United, however, felt there was still a possibility of luring him away. When Moyes received his inevitable marching orders on April 22, Klopp was quickly installed as the bookmakers’ favorite to succeed the Scot. Incessant media speculation in the U.K. prompted the Swabian to release a statement via the Guardian the next day, to kill the rumor. “Man Utd. is a great club and I feel very familiar with their wonderful fans,” it read, “but my commitment to Borussia Dortmund and the people is unbreakable.”

Klopp continued to attract interest from the Premier League, regardless. Six months after he had turned down Woodward, Manchester United’s local rivals Manchester City made an approach. Tottenham Hotspur, too, inquired about his services. At the same time, Klopp used an interview with BT Sport ahead of Dortmund’s Champions League game at Arsenal to make his long-term intentions known. Asked whether he would be coming to England once his time at Borussia was over, the answer was unequivocal. “It’s the only country, I think, where I should work, really, [after] Germany,” he said, “because it’s the only country I know the language a little bit. And I need the language for my work. So we will see. If somebody will call me, then we will talk about it.”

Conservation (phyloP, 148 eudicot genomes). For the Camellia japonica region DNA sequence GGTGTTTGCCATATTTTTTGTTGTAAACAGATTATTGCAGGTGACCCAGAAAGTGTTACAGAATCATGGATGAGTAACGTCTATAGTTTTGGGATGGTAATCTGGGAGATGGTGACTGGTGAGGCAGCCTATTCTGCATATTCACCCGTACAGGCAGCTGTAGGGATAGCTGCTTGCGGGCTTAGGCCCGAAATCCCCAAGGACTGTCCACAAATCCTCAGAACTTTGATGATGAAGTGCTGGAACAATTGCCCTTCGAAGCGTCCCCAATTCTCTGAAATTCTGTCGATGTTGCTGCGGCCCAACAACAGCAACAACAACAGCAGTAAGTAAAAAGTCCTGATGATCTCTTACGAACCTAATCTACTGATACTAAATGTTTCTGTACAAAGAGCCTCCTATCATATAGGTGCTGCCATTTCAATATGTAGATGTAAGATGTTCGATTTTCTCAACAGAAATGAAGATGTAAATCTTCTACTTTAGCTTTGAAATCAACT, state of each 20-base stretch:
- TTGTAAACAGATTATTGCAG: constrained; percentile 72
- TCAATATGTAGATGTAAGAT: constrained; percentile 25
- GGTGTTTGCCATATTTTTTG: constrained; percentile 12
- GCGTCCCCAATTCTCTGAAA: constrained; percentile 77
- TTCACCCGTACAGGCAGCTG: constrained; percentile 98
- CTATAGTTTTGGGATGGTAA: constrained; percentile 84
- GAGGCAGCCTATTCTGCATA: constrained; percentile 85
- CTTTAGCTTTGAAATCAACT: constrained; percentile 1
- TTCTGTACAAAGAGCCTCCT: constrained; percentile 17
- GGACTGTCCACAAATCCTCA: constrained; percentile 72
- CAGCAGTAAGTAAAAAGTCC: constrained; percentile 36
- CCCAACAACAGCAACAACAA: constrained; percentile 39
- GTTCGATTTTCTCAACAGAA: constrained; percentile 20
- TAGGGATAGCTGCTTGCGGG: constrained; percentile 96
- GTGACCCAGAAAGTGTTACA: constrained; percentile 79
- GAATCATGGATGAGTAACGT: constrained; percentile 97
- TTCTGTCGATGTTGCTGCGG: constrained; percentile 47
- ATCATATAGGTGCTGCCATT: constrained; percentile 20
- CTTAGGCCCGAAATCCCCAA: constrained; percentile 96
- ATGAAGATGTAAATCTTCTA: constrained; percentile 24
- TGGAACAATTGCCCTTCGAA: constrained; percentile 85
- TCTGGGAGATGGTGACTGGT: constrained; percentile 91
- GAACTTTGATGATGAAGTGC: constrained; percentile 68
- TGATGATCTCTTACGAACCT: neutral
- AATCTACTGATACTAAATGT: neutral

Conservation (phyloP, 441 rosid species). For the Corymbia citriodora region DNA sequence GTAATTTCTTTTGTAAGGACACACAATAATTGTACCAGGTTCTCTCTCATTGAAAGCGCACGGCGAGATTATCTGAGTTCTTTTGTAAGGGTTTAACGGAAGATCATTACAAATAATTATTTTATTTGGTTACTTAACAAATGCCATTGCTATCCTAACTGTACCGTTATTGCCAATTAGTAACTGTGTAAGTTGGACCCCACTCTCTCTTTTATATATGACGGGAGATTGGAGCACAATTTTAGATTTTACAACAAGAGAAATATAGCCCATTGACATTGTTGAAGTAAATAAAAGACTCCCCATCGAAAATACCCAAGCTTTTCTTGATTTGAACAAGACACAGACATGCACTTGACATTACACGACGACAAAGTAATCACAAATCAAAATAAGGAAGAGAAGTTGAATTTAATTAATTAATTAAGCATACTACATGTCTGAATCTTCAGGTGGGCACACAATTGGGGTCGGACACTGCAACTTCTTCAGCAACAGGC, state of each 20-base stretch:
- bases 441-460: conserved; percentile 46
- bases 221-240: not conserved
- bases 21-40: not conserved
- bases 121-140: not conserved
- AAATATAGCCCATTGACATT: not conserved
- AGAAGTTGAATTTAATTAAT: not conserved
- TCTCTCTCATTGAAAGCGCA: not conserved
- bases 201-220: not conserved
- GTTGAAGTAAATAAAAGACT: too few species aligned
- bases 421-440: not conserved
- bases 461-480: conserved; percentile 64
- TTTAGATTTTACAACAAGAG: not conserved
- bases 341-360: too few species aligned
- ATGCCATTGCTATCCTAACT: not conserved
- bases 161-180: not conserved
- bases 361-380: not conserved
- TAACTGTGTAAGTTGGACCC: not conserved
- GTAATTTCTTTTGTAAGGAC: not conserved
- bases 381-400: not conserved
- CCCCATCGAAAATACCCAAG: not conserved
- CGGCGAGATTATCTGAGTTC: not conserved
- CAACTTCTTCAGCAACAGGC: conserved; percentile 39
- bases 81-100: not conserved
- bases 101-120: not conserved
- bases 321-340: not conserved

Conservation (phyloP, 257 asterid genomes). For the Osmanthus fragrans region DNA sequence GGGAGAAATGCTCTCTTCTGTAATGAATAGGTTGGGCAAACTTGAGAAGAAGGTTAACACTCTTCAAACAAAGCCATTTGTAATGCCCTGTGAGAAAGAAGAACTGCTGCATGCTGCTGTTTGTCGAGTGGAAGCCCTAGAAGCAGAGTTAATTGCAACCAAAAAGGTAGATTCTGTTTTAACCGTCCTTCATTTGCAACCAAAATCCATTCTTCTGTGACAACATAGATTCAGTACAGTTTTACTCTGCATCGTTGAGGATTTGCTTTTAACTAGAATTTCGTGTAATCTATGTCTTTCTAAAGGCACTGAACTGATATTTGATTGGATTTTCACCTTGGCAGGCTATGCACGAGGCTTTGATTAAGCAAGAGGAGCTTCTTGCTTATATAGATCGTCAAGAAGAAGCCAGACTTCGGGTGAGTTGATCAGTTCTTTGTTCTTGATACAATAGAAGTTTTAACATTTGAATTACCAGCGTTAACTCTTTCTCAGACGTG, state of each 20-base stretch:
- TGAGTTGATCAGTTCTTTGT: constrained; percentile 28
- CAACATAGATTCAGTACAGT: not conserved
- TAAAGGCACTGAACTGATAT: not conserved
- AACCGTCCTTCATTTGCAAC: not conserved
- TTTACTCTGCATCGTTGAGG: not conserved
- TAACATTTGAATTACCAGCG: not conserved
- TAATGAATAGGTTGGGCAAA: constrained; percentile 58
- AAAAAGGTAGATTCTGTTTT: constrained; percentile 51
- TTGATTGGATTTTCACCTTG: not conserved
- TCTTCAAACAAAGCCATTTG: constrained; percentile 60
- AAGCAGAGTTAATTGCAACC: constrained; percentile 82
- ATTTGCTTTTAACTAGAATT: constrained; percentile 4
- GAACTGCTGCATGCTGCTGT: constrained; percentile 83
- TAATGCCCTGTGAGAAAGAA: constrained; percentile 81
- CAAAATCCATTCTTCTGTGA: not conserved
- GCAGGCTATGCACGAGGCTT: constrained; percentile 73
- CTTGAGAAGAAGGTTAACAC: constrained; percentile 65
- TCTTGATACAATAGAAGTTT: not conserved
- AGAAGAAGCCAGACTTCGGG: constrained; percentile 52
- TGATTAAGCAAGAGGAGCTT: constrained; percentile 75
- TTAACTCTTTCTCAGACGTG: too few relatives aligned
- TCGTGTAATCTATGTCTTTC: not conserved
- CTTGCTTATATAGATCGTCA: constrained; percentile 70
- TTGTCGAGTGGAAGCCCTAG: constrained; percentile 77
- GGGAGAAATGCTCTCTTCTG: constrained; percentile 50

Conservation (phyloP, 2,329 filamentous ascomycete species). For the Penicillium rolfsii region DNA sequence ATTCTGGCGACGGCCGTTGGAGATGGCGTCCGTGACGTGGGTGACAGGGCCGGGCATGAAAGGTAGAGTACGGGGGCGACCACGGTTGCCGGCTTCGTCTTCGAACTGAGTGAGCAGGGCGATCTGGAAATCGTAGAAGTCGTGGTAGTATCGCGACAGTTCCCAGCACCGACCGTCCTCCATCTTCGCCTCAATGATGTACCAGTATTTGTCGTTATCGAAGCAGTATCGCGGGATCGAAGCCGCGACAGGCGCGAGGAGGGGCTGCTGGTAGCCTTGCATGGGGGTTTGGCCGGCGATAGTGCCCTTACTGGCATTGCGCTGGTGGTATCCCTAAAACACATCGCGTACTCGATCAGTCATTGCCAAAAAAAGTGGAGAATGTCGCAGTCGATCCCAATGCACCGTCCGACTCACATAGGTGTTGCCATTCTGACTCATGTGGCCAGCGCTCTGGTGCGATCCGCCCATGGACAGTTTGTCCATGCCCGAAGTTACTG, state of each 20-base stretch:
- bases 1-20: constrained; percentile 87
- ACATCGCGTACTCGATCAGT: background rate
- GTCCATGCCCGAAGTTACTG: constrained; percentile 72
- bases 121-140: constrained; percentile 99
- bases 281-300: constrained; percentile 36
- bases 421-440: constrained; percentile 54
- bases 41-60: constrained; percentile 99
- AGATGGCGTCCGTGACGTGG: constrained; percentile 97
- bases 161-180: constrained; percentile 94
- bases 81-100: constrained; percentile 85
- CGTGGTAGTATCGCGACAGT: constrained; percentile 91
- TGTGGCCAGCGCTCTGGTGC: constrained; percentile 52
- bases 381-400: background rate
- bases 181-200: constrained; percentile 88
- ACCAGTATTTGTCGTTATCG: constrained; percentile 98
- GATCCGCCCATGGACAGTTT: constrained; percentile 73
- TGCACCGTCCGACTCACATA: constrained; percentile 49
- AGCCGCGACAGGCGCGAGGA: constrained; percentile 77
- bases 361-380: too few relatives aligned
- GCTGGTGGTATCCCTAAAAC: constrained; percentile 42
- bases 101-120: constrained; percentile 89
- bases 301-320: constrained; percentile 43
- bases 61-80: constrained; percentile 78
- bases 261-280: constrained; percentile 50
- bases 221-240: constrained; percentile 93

The writing was very much on the wall then, Watzke says. Dortmund were having their first—and only—poor domestic campaign with Klopp in charge, and an escape to rainier climes all of a sudden held more attraction than before. Watzke: “Our season was already in the toilet, and you got that distinct feeling. … For me it was clear that he wouldn’t go anywhere else in Germany after Borussia, he wouldn’t have been able to do that. He always said he didn’t study English, but I’m pretty sure he polished it a little bit. I could observe that he had. It was obvious that he’d go to the Premier League. That’s his game.”